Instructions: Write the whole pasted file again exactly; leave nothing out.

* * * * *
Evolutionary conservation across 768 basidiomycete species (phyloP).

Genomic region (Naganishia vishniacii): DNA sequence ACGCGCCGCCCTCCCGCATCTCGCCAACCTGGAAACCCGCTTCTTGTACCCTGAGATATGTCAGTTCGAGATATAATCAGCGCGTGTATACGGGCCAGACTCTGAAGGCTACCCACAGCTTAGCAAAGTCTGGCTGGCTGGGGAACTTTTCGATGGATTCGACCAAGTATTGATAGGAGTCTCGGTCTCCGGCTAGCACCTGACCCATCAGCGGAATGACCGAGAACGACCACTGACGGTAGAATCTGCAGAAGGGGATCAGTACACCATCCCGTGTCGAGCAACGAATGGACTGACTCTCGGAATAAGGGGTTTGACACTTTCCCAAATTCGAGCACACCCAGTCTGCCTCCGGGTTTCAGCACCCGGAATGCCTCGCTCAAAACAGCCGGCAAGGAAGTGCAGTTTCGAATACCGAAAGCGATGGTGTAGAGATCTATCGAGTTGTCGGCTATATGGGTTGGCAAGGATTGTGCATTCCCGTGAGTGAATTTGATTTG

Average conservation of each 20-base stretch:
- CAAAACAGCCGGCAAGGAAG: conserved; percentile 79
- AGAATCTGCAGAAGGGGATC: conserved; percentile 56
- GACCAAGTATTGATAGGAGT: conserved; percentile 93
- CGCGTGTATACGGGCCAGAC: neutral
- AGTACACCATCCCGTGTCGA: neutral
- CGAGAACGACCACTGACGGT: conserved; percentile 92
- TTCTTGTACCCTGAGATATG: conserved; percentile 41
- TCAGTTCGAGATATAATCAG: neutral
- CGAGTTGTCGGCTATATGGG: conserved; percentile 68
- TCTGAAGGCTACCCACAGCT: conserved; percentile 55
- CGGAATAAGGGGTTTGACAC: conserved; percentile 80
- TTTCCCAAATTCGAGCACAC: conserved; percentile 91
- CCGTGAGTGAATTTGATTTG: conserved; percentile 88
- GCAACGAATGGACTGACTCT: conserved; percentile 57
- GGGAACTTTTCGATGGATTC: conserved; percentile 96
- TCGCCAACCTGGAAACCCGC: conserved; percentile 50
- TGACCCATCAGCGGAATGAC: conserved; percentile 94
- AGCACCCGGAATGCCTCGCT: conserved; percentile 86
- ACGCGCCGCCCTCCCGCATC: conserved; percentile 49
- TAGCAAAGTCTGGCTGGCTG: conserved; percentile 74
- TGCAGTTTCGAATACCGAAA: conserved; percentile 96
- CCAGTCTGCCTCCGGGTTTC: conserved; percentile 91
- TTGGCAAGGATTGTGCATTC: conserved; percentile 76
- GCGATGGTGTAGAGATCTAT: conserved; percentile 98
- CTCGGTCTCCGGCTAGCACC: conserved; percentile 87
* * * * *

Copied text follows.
Evolutionary conservation across 768 basidiomycete species (phyloP).

Genomic region (Naganishia vishniacii): DNA sequence ACGCGCCGCCCTCCCGCATCTCGCCAACCTGGAAACCCGCTTCTTGTACCCTGAGATATGTCAGTTCGAGATATAATCAGCGCGTGTATACGGGCCAGACTCTGAAGGCTACCCACAGCTTAGCAAAGTCTGGCTGGCTGGGGAACTTTTCGATGGATTCGACCAAGTATTGATAGGAGTCTCGGTCTCCGGCTAGCACCTGACCCATCAGCGGAATGACCGAGAACGACCACTGACGGTAGAATCTGCAGAAGGGGATCAGTACACCATCCCGTGTCGAGCAACGAATGGACTGACTCTCGGAATAAGGGGTTTGACACTTTCCCAAATTCGAGCACACCCAGTCTGCCTCCGGGTTTCAGCACCCGGAATGCCTCGCTCAAAACAGCCGGCAAGGAAGTGCAGTTTCGAATACCGAAAGCGATGGTGTAGAGATCTATCGAGTTGTCGGCTATATGGGTTGGCAAGGATTGTGCATTCCCGTGAGTGAATTTGATTTG

Average conservation of each 20-base stretch:
- CAAAACAGCCGGCAAGGAAG: conserved; percentile 79
- AGAATCTGCAGAAGGGGATC: conserved; percentile 56
- GACCAAGTATTGATAGGAGT: conserved; percentile 93
- CGCGTGTATACGGGCCAGAC: neutral
- AGTACACCATCCCGTGTCGA: neutral
- CGAGAACGACCACTGACGGT: conserved; percentile 92
- TTCTTGTACCCTGAGATATG: conserved; percentile 41
- TCAGTTCGAGATATAATCAG: neutral
- CGAGTTGTCGGCTATATGGG: conserved; percentile 68
- TCTGAAGGCTACCCACAGCT: conserved; percentile 55
- CGGAATAAGGGGTTTGACAC: conserved; percentile 80
- TTTCCCAAATTCGAGCACAC: conserved; percentile 91
- CCGTGAGTGAATTTGATTTG: conserved; percentile 88
- GCAACGAATGGACTGACTCT: conserved; percentile 57
- GGGAACTTTTCGATGGATTC: conserved; percentile 96
- TCGCCAACCTGGAAACCCGC: conserved; percentile 50
- TGACCCATCAGCGGAATGAC: conserved; percentile 94
- AGCACCCGGAATGCCTCGCT: conserved; percentile 86
- ACGCGCCGCCCTCCCGCATC: conserved; percentile 49
- TAGCAAAGTCTGGCTGGCTG: conserved; percentile 74
- TGCAGTTTCGAATACCGAAA: conserved; percentile 96
- CCAGTCTGCCTCCGGGTTTC: conserved; percentile 91
- TTGGCAAGGATTGTGCATTC: conserved; percentile 76
- GCGATGGTGTAGAGATCTAT: conserved; percentile 98
- CTCGGTCTCCGGCTAGCACC: conserved; percentile 87